Meadville Tribune

April 19, 2013

Riverside Music Festival starts tonight

By Ryan Smith
Special to the Tribune

CAMBRIDGE SPRINGS — Hypnotic Clambake has served up its unique musical smorgasbord all over the country (and even further out) over the years, sharing famous stages — really big and really small — with jam legends and master musicians of many an ilk.

And bandleader Maury Rosenberg said all it took to know he wanted to bring some Clambake to the Riverside Music Festival this weekend was catching his first vibe last year at the Riverside Inn.

“As soon as I walked in” to the sounds of open-air live sessions mingling with the tangibly other-place-in-time feel throughout that historic locale, “I fell in love with the place ... (and) this festival,” Rosenberg said. “There’s really nothing quite like it that I’ve seen anywhere else.”

Rosenberg said when he met Justin Moyar (chief organizer of the three-day, three-stage, all-free festival in Cambridge Springs) he told him just that — and added that Clambake would be happy to come out to play there next year.

That’s now. And Hypnotic Clambake are set to take the stage as the Saturday night headliners at the festival, now in its third year and also featuring the Bernie Worrell Orchestra — showcasing the intergalactic soundscapes of Rock and Roll Hall of Fame-inducted synth-funk master Worrell along with his seven-piece ensemble — on the main stage tonight.

Worrell — best known by many for his groundbreaking, funky instrumental work in the original Parliament-Funkadelic as well as with Talking Heads — “always pulls something out that’s new,” BWO bandleader and drummer Evan Taylor said during an on-the-road interview this week.

“He really does push it all the time,” and, through that sonic expression, “he really knows how to impact people,” Taylor said. That’s “Bernie at his best, doing what he does.”

Worrell said what he’s always doing, along with the musicians he works with, is “creating a vehicle” — a vehicle put into motion “so people can let loose, and dance and have fun. I don’t stick to one thing — I mix music. ... (And) we just take people on a journey.”

“Sometimes I wish I was in the audience,” Taylor said with a laugh.

Fortunately, according to Moyar and others, the Riverside Music Festival has a way (or, lots of ways) of connecting artists with audiences and vice versa, offering up — again, free of charge — an expanded, jam-packed schedule today through Sunday that features more than 40 top national, regional and local acts; an always-open invitation to open jams and mix-it-all-together pickin’ parties; and an even-larger array of music- and arts-driven workshops and demonstrations throughout the weekend.

Last year, a total of about 6,000 people attended the two-stage festival over the course of its second-year weekend, according to Moyar. This year, he expects around 8,000 or so who may attend and to take some — or all — of it in.

“It’s gotten to the point where it’s about as big as it’s ever going to get,” Moyar said. With the continued interest and support for the artists and arts being presented, “we can just continue making it more interesting.”

Along with getting into everything to do, everyone interested in what’s happening can help support the Riverside Music Festival in a variety of ways throughout the weekend — there will be commemorative buttons available by donation, prize drawings and auctions featuring goods from local businesses and lots more, Moyar said.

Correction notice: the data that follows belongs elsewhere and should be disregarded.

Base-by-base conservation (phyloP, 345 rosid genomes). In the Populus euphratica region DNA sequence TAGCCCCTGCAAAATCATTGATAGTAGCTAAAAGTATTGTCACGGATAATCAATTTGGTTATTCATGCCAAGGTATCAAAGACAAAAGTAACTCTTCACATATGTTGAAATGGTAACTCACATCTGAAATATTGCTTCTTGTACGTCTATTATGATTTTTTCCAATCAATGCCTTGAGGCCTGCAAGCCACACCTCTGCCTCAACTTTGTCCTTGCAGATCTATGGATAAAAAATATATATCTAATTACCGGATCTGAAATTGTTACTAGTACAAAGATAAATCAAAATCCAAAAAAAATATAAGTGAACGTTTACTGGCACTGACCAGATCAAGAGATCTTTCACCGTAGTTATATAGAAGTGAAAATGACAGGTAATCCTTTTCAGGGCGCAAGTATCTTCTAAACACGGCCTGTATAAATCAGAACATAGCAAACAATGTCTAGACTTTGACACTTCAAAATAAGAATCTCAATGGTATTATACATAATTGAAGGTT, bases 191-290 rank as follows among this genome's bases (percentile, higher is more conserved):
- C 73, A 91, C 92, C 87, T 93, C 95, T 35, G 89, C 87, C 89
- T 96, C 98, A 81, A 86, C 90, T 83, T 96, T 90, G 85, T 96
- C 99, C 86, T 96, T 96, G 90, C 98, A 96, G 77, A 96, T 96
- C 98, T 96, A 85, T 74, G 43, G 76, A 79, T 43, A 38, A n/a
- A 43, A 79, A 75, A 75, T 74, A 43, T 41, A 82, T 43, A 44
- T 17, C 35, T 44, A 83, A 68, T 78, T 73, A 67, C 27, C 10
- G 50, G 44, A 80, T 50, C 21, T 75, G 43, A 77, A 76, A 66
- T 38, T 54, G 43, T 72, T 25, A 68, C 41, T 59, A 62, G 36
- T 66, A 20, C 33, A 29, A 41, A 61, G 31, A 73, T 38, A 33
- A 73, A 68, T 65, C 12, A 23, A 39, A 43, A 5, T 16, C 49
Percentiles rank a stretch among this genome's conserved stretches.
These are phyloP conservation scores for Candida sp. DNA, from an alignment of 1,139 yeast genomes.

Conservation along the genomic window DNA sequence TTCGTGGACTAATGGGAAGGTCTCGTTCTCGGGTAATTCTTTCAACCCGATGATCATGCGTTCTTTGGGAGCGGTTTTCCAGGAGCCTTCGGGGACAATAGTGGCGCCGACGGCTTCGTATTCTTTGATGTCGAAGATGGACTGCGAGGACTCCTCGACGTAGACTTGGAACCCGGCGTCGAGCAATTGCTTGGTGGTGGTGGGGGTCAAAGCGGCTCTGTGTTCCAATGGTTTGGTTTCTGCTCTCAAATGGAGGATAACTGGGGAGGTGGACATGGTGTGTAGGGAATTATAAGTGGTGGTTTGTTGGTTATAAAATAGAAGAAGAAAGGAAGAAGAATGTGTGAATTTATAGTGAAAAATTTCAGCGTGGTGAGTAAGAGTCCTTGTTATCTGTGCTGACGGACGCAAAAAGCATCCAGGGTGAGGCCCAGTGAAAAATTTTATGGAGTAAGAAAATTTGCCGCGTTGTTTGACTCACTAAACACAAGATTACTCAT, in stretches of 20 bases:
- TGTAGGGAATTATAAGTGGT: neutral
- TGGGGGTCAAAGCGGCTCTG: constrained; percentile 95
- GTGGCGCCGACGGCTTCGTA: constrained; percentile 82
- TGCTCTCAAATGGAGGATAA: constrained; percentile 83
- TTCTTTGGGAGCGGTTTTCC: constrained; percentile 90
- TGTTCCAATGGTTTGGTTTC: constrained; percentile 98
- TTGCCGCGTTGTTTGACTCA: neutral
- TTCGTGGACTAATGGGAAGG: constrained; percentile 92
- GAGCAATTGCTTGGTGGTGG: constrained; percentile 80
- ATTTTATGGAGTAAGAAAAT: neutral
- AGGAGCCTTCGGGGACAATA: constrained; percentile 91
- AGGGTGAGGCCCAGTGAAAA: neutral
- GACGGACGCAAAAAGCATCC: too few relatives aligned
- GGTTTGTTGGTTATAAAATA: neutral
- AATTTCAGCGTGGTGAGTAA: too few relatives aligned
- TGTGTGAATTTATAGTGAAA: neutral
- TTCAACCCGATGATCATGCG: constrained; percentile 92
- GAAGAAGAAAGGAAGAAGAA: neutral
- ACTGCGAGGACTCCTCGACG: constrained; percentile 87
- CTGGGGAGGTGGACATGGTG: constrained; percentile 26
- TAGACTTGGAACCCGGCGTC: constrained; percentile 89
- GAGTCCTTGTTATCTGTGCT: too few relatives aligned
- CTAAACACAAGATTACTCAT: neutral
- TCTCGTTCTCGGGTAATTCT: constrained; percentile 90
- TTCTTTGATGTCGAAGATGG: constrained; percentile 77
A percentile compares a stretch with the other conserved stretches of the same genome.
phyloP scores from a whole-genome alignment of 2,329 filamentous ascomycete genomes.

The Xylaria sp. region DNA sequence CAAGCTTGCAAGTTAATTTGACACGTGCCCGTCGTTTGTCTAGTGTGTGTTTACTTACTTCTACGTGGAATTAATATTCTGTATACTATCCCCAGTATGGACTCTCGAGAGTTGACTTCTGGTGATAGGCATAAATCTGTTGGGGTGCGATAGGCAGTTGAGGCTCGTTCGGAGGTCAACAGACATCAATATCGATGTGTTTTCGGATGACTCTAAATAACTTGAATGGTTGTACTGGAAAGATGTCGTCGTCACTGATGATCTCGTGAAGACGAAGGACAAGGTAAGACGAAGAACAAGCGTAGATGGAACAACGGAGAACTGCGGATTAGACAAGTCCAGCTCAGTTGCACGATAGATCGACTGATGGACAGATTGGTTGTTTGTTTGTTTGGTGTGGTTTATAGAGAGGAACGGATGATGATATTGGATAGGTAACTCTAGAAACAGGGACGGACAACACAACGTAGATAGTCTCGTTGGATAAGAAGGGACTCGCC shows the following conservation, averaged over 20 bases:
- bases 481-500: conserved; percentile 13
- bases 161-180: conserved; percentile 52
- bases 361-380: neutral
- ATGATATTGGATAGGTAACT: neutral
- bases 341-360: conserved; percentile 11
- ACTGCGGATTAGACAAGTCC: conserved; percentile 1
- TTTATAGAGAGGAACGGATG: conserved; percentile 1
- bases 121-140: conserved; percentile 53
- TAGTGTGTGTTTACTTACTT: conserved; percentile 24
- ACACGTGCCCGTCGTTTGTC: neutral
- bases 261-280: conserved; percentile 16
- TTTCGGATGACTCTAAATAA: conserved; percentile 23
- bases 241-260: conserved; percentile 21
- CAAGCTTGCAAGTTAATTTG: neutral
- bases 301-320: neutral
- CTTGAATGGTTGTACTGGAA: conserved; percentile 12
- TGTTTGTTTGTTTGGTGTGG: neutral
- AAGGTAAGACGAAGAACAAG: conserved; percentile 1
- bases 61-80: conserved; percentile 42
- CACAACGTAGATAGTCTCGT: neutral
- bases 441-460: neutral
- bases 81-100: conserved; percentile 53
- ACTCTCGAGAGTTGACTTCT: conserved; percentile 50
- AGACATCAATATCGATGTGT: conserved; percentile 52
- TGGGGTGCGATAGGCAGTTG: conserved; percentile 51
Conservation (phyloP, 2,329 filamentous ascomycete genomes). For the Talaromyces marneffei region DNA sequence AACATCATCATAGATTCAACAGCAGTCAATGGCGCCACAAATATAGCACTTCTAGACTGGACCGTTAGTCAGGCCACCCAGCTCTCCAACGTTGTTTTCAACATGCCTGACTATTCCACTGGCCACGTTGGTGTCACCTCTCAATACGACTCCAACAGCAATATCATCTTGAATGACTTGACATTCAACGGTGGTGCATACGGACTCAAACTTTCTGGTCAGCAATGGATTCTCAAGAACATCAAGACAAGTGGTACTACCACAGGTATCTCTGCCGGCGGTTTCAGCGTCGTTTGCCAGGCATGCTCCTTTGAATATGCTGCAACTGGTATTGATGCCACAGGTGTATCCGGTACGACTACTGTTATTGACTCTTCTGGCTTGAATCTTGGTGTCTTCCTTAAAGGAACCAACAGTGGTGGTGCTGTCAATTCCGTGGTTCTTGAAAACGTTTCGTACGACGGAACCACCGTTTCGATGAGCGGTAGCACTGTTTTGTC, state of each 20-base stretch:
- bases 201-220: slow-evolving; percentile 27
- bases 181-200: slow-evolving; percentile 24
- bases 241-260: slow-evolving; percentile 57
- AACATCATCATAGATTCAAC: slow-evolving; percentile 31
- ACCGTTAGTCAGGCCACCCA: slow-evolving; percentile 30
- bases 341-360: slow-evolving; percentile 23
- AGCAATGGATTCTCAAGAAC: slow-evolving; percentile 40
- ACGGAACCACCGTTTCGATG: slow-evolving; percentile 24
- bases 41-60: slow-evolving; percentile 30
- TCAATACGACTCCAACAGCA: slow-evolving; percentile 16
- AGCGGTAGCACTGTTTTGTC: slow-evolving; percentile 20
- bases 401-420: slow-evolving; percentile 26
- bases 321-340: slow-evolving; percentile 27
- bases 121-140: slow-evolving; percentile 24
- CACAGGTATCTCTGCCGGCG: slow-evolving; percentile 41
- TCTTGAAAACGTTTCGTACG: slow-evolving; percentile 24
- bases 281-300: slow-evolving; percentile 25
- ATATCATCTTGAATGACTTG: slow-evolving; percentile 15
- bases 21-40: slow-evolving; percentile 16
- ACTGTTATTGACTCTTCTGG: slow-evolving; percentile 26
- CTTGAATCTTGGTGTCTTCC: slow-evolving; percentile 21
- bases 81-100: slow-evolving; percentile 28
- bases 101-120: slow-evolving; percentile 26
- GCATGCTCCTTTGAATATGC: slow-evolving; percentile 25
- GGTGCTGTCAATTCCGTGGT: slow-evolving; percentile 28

And throughout it all, there will be music galore.

“I’m not joshing you when I say it’s the coolest thing I’ve seen in a long time,” Rosenberg said. “We’re getting up there early, man, ’cause we’re psyched.”

A former Tribune staff reporter, Smith is a freelance writer and photographer focusing on arts and culture throughout the region. He can be reached at


The third annual Riverside Music Festival is today through Sunday at The Riverside Inn and Dinner Theatre, 1 Fountain Ave., Cambridge Springs. The free event includes more than 40 bands and musicians on three stages. The festival includes an interactive Music Mall, multiple workshops, demonstrations, music/art vendors, and local craft beers will be featured.



Main stage

Sean Patrick and the New-grass Revolution — 7:30 p.m.

Tiger Maple String Band — 8:30

Bernie Worrell Orchestra — 10

Pub stage

Jon Halmi — 4:30 p.m.

Seann P. Clark — 5:30

Brian McCoy — 6:30

Fred Oakman — 7:30

Rorie Kelly — 8:30

Amanda Noah — 9:30

Douglas The Iron Lung — 10:30

Broke Boland & the Dirty Pickles — 11:30

Music Mall stage

Spoon to Soon — 9 p.m.


Main stage

Salmon Frank — noon

The Heliotropes — 1 p.m.

Scarlet Ledbetter — 2

Birdsong — 3

The LEC — 4

Special Guest — 5

Adam Ezra Group — 6:30

Blue Sky Mission Club — 8

Hypnotic Clambake — 9:30

Pub stage

Dan Vogan — 11:30 a.m.

Frank Marzano — 12:30 p.m.

Heather DeVore — 1:30

Matt Texter — 2:30

Tony Kellogg — 3:30

East Clintwood — 4:30

Justin Moyar — 5:30

BJ O’Malley — 6:30

Chris Bell — 7:30

Ashlee K. Thomas — 8:30

The Grifters — 9:30

Music Mall stage

MJT — noon

Jerry Gaff — 1 p.m.

Michael Beach — 2

Optimistic Apocalypse — 3

Tom Hitt — 4

Andy Cyphert — 5

Raven Swing — 7

Todd Crowley — 8

Spoon Too Soon — 9


Yoga Technique with Ashlee K. Thomas — 11 a.m.

Body Parts Healing Dance with Girl on Fire Movement Studio — noon

Banjo Technique with Dominick DeCecco — 1 p.m.

Basic Guitar Repair with Patrick Podpadec — 2

Glassblowing with Inter-glasstic — 3

Cloning and Transplanting with Terrapin Grow Shop — 4


Main stage

Mayflower Hill — 1 p.m.

The Soul Crackers — 2 p.m.

Pub stage

Ernest Whaley — noon

JC Nickles — 1 p.m.

Life(liss) — 2

Dirty Words — 3

Schedule subject to change.